"Swing your arms (pause) from side to side
jump up and down (something else)
Do the Mario!"
There was more, but, as you can see, I don't remember the song very well.
My thanks to Loogaroo for both the following information, and some more regarding Video Power.
"- Danny Lewis played the role of Luigi in the SMB Super Show.
- Also worth mentioning was the number of cameos made during the live-action segments of said show, including Little Richard, Inspector Gadget (unsurprising, considering that DIC had the rights for both shows), Two members from Ghostbusters (I forget their names, but they weren't Dan Aykroyd or Bill Murray), and last but certainly not least, game show host Jim Lange.
- In the second season of the SMBSS, the live-action segments were dropped for two teenager-dudes supposedly living on top of a skyscraper. (This might have just been local, for the animated segments were always reruns)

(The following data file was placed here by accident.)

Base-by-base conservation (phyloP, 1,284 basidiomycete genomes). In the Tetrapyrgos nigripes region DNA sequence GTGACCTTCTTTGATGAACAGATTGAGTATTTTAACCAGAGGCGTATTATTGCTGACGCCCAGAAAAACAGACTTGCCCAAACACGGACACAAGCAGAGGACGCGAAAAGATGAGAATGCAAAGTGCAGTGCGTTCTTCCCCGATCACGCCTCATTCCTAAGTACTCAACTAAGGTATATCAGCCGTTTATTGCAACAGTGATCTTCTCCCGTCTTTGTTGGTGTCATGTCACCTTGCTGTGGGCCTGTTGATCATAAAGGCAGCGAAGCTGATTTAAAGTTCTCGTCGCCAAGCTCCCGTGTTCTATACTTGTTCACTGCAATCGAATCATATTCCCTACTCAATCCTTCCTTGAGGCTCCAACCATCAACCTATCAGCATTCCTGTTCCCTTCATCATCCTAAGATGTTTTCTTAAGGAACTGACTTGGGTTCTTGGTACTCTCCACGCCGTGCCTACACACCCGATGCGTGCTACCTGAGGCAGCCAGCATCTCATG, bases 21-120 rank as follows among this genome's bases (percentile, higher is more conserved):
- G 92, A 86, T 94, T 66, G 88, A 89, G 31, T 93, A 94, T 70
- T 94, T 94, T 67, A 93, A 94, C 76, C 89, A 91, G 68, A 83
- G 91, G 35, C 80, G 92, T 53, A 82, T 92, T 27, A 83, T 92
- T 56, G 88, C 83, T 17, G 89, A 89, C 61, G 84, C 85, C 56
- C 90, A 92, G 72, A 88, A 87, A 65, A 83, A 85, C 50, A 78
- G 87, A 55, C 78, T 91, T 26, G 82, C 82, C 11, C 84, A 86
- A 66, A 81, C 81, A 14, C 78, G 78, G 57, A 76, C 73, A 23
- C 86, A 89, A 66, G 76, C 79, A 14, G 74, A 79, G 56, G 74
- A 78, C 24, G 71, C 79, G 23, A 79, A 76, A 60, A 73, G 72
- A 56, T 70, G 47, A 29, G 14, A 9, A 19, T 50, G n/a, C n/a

- Another thing that was definitely local was the show that aired after the SMBSS around here: "King Koopa's Krazy Kartoons." Obviously, it was a low-budget show with someone dressed up (quite badly, I may add) as Bowser as he introduced old, unheard-of cartoons to kids in a studio audience. Probably the most memorable thing about the show was how the kids would shout "Koopa... Koopa..." at the show's start."
Lumaga (aka Big Icarus) submitted the following information about the "two teenager-dudes supposedly living on top of a skyscraper."
I remember that show about the two guys on the roof of an apt. building. They hosted the show "Club Mario" for a year or two. I remember part of the theme song.
"Grab your board,
"Hold onto your head,
"We're goin' down to Marioland.
"Down at the club (music arpegioes),
"Down at the club (same arpegioes and then a few power chords from a guitar),
"Club Mario. (I think he says this one more time, but I'm not sure. If not, then it stops at the second "Down at the club...").
Andre Bennett, who has quickly become this section's preeminent contributor, submitted the following info. Thanks, Andre.